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Sunday, 29 April 2007 23:26

Water Agency Discusses Camanche Sewer Hook Up Moratorium: Not Lifted Yet

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slide11The AWA Board of directors broached a touchy subject among Camanche residents, developers and the board itself Thursday afternoon as they discussed the current waste water situation in Camanche. Agency Manager Jim Abercrombie reported that last year the Camanche Wastewater Storage Pond capacity was increased through expansion efforts. Agency crews also added sprinklers in the disposal area for increased efficiency Abercrombie said the question that arose was whether or not the improvement provided enough capacity to lift the suspension of permit applications for some property owners.

At this point staff estimates that approximately 3 acre feet of storage was added to the pond and about 2.5 acres of spray fields were added to the system. To give you an idea of what an acre foot is Manger of Engineering and Planning Gene Mancebo said an acre foot as about 325,851 gallons of water. Now, a typical home is assumed to discharge 200 gallons of wastewater into the collection system daily and the Agency assumes that it must store that water for approximately 6 months during the wet season and then dispose of that treated wastewater during approximately 6 months during the dry season. Mancebo said in theory, 3 acre feet of storage is adequate for about 27 homes. But there is a catch: staff must consider that they currently have inadequate storage and disposal capacity for the existing customers. The State requires that wastewater systems are designed for 100 year rain events which are determined by the state to be 31.1 inches per year. The state also requires that systems maintain 2 feet of freeboard in the storage reservoir which is about 6 acre feet. During the course of the analysis of the Camanche wastewater situation staff looked at the recent wet years, which included 2005 and 2006, to see how recent improvements could have helped had they been in place at that time, said Mancebo. In 2005 the total rainfall was measured at 25.54 inches and the agency spilled 900,000 gallons (or approximately 2.76 acre feet) of water at the time.

slide12 In 2006 they recorded 34.30 inches of rain and estimated a released of 3 million gallons or 9.2 acre feet of treated effluent. Since this exceeded the 100 year rain event the Agency was not fined for this spill. Mancebo point out however, that the Agency should have had additional 9.2 acre feet of storage to avoid future spills, in addition to another 6 acre feet for freeboard. Therefore, staff believes that there is not enough capacity added to allow additional connections at this time. Staff recommended to the Board on Thursday the continued suspension of applications until either adequate capacity is added to meet their requirements or a new treatment plan and disposal system is installed to provide adequate capacity, leaving about 27 property owners with plans in development in limbo, some have been waiting for years Abercrombie said that the AWA is working on potential solutions to the wastewater crisis. Staff has looked into a plant on the north end of the Camanche area on EBMUD property. He said several conversations have indicated that they may be able to purchase a 5-10 acre parcel for a treatment plant. Also, discussions with a Rancher have indicated that he may be willing to accept treated wastewater for irrigation purposes. Abercrombie stated that although it appears promising staff  has to complete analysis and if found to be adequate “it would probably take at least 2 years to get permit, engineering, and construction done before we have any additional capacity,” said Abercrombie. Also a huge concern for the board and public was who pays for the treatment plant which is guaranteed to cost millions? Abercrombie said they have a small community grant for about 2 million dollars that they will be using, as well as they are encouraging the County to apply for a separate small community grant to help offset the costs.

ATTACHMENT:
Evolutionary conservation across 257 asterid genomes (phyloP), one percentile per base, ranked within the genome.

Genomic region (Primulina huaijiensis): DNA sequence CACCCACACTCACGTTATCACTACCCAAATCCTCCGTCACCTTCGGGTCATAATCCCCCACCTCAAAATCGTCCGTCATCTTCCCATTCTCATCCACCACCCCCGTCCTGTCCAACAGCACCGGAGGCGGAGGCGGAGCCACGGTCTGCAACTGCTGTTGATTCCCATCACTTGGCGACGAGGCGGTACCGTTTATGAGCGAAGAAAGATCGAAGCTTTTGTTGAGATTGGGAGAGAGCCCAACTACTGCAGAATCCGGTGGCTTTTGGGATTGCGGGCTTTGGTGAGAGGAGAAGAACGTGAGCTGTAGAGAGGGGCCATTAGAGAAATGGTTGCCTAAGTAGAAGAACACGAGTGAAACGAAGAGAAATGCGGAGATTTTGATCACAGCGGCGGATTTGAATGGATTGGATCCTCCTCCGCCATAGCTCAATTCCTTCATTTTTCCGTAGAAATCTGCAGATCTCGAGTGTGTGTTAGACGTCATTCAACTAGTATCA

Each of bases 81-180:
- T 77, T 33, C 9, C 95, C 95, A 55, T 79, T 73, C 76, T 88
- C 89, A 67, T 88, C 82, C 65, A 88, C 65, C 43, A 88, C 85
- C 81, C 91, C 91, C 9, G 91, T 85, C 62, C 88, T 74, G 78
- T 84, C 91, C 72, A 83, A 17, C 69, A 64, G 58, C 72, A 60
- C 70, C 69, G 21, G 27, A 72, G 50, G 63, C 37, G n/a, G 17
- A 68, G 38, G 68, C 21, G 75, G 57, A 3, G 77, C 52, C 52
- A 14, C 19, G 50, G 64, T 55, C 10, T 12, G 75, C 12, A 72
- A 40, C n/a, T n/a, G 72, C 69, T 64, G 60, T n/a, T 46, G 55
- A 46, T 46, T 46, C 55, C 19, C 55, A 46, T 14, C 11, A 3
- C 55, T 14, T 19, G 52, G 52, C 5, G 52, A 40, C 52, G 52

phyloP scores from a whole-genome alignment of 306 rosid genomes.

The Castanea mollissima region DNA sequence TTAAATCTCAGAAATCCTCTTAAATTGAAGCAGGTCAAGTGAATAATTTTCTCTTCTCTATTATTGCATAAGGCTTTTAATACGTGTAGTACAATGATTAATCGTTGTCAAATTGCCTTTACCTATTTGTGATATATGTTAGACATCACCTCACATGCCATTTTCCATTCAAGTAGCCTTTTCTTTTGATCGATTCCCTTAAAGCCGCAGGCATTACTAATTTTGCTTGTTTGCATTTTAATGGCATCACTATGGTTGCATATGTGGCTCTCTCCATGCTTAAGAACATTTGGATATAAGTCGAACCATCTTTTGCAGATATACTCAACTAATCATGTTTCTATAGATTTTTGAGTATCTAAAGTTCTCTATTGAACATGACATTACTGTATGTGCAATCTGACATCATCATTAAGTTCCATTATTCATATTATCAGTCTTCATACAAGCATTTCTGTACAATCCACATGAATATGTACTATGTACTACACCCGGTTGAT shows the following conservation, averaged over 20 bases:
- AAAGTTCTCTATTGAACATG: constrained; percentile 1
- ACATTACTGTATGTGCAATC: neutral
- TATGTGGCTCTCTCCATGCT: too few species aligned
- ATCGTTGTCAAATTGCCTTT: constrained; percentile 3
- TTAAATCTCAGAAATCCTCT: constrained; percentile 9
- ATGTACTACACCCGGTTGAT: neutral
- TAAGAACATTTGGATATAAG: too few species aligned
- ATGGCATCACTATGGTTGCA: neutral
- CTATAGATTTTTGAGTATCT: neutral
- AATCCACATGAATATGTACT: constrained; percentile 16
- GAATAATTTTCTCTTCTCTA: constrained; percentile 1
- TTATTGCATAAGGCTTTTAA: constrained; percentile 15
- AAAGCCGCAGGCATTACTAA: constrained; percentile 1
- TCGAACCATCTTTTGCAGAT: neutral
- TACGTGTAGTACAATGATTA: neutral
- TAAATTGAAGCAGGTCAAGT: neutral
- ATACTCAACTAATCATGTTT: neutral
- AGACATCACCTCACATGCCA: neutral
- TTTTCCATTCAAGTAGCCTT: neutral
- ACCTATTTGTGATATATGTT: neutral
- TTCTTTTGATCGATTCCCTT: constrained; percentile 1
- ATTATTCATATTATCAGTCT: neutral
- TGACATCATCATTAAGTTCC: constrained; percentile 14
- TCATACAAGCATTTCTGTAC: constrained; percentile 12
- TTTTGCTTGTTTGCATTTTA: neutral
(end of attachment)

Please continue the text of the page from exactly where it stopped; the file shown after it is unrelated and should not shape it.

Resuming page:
slide21 The Rural Utilities Service (USDA) has shown some interest in the project and grant monies may be available. “To make a long answer short we are looking at a number of financing alternatives to try to minimize the rates to existing customers because rates are already about 85-90 dollars a month,” said Abercrombie. Also the agency is going to be implementing a conservation program in the area. Director John Swift commented, “I don’t see how we can keep telling people another 2 years before we can do anything?” The entire board agreed.  Abercrombie agreed but at that the same time pointed out that regulations and compliance requirements are getting more stringent and it is just not Amador County that is facing these sort of problems. Before the meeting was opened to the public Abercrombie commented, “I know everybody is frustrated with this, but if this was done right we would have 400 acre of land disposal and a pond 3 times as big right up front. But the County didn’t require it and allowed development to occur and now we are trying to fix a problem that has been existing for many, many years.”

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